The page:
_{k}*k*= 1, 2, …) as shown in Fig. B1, each volume reaching from the surface to 1200-m depth. Then,

*F*is subdivided accordingly into

_{s}*F*

_{s}_{,k}, which sum to

*F*Salt transport from

_{s}.*V*

_{k}_{+1}to

*V*takes place because of gyre circulation (and diffusion), and is represented by a diffusive flux

_{k}*F*

_{r}_{,k}=

*r*(

_{k}*S*

_{k+}_{1}

*− S*) for coefficients

_{k}*r*(

_{k}*k*= 0, 1, 2, . .) associated with the gyre strength at each location. Then in steady state,

*r*

_{0}= 0 to represent a northern boundary. Representing a model of the OFF state, we denote the fixed salinity of the Southern Ocean by

*S*

_{n+}_{1}and first assume that the OFF state AMOC is only active in the southern volume by introducing an extra term so that the total oceanic salt flux between

*V*and

_{n}*V*

_{n+}_{1}is

*r*to incorporate the effect of the reverse cell, as is

_{n}*γS*

_{1}, where

*γ*is a negative constant. The term containing

*S*

_{1}arises from the dependence of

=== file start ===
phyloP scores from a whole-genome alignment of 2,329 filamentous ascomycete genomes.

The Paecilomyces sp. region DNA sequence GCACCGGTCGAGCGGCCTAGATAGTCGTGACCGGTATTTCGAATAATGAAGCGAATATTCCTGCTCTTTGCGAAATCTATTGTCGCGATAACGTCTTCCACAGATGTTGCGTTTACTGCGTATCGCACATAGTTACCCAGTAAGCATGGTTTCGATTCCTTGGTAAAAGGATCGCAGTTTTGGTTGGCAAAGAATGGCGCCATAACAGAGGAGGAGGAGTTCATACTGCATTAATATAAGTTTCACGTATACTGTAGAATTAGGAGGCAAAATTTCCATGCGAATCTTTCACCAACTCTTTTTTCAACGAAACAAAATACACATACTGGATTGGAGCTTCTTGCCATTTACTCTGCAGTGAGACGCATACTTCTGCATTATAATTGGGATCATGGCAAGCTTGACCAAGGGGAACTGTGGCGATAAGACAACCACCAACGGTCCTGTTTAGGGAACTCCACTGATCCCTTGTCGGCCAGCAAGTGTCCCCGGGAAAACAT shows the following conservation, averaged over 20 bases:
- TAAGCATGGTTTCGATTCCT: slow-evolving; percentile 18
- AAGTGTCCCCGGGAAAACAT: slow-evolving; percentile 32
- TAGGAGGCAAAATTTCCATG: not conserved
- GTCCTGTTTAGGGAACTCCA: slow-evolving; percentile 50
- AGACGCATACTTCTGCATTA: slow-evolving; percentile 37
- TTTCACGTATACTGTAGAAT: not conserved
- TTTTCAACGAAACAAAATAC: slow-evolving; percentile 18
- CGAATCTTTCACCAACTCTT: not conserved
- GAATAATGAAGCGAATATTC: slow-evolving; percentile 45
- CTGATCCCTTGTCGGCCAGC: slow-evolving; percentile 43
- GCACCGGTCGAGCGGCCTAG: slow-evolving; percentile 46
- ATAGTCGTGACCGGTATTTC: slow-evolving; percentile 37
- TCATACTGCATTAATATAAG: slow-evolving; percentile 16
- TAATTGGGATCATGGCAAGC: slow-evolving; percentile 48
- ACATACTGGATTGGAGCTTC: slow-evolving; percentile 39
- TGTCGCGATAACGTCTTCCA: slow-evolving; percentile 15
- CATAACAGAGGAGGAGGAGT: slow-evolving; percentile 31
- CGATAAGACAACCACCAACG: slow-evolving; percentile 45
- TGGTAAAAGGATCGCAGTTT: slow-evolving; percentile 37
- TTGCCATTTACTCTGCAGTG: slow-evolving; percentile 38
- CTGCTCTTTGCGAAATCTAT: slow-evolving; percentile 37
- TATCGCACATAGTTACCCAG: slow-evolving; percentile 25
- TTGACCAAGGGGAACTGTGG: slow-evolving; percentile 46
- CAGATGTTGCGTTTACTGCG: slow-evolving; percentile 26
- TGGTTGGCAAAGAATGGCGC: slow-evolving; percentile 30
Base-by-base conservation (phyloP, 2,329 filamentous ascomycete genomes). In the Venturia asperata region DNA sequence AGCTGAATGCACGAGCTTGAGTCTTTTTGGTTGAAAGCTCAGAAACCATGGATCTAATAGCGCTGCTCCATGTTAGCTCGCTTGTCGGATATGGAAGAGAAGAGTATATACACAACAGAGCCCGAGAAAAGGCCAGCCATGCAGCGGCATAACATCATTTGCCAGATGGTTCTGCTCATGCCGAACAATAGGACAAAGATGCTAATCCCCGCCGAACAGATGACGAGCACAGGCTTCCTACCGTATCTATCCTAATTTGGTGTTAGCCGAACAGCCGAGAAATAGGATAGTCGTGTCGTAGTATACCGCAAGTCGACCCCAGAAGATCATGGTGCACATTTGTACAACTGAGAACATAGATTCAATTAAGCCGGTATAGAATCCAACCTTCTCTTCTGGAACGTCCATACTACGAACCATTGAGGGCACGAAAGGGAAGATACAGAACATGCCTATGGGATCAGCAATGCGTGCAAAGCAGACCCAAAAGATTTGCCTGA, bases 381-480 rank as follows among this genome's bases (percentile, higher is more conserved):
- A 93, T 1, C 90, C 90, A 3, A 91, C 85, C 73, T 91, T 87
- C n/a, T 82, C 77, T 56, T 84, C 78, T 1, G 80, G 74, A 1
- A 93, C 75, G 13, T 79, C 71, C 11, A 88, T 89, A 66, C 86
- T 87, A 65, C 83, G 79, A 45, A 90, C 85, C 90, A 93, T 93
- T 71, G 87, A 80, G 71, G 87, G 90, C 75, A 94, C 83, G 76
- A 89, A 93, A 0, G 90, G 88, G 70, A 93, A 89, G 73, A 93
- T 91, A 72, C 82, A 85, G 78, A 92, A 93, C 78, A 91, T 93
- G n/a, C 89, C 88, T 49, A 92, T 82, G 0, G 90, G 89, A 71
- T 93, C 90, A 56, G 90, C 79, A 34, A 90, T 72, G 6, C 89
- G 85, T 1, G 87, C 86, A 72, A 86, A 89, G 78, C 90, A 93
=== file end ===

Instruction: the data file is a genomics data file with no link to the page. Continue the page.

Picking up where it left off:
*M*on

*ρ*

_{NADW−}

*ρ*

_{AAIW}, and we assume the reverse cell is acting vertically across the salinity contrast between

*S*

_{2}and

*S*

_{3}.

Linear dependence of *S _{k}* on

*δF*

_{s}_{,1}in

*F*

_{s}_{,1}=

*H*, where

*H*corresponds to the anomalous North Atlantic surface flux

*H*discussed in the previous sections. Here we will examine this system for

*n =*2 (so S

_{3}is the fixed SO salinity). The flux balance for

*V*

_{1}allows us to express

*F*

_{r}_{,2}+

*F*0 and obtain constant ratios

_{s}=*S*/

_{k}*S*. However, incorporating AMOC effects, we examine the Atlantic-wide balance

*δF*, leading to

_{S}*δS*

_{2}gives

We now express surface flux changes in terms of *H* and so also incorporate the climate feedback *β.* We assume *H* is applied solely inside *V*_{1}, while *F _{s}* is subject to a homogeneous amplification

*δF*(1 +

_{s}=*β*)

*H*and so

*δS*

_{2}/

*δS*= 1− [

*V*

_{1}

*V*+

*V*

_{1}

*β*)]/[

*V*

_{1}(

*V*+

*V*

_{1}

*β*)

*V*

^{2}

*r*

_{1}(1 +

*β*)] = 1 − {1 + [

*V*

^{2}(1 +

*β*)/[

*V*

_{1}(

*V*+

*V*

_{1}

*β*]